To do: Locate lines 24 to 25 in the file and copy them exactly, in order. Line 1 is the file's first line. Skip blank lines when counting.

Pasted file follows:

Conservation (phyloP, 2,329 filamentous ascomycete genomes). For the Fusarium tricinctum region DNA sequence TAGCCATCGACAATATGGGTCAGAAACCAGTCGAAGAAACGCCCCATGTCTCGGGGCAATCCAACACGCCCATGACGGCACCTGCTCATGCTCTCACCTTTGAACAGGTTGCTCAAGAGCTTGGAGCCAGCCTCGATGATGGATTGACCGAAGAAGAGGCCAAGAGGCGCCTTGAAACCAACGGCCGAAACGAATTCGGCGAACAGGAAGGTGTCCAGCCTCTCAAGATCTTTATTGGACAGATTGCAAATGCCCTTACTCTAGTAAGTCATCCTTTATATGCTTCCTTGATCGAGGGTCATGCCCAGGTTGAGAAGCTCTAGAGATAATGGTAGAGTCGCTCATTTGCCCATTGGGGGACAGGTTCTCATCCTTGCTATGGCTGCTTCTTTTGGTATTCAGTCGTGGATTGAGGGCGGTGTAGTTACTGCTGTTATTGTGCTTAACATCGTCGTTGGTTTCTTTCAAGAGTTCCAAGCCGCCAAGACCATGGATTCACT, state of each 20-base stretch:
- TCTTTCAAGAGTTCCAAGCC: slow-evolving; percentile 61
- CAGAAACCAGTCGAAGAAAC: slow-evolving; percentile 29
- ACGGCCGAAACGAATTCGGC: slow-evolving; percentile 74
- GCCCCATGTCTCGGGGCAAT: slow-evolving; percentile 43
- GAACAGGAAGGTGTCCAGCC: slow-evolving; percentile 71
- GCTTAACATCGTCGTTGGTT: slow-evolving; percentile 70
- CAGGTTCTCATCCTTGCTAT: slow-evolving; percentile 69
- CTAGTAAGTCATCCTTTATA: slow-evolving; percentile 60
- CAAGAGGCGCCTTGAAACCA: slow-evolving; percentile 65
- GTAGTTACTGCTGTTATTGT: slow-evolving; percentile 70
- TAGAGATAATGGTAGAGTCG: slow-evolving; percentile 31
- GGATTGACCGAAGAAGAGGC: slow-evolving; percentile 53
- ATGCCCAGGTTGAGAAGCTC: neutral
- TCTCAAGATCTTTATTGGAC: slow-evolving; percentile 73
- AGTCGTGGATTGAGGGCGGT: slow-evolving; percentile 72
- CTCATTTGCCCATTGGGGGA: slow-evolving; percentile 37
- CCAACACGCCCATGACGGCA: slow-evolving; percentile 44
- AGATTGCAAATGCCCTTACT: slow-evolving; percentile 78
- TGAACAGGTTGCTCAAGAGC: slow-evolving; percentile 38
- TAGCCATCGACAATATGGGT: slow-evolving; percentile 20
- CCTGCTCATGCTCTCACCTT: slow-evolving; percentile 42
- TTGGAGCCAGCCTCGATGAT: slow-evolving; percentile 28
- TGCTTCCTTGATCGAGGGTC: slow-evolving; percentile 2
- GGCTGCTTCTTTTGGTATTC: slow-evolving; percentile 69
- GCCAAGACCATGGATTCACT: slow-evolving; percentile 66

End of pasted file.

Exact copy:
- TGCTTCCTTGATCGAGGGTC: slow-evolving; percentile 2
- GGCTGCTTCTTTTGGTATTC: slow-evolving; percentile 69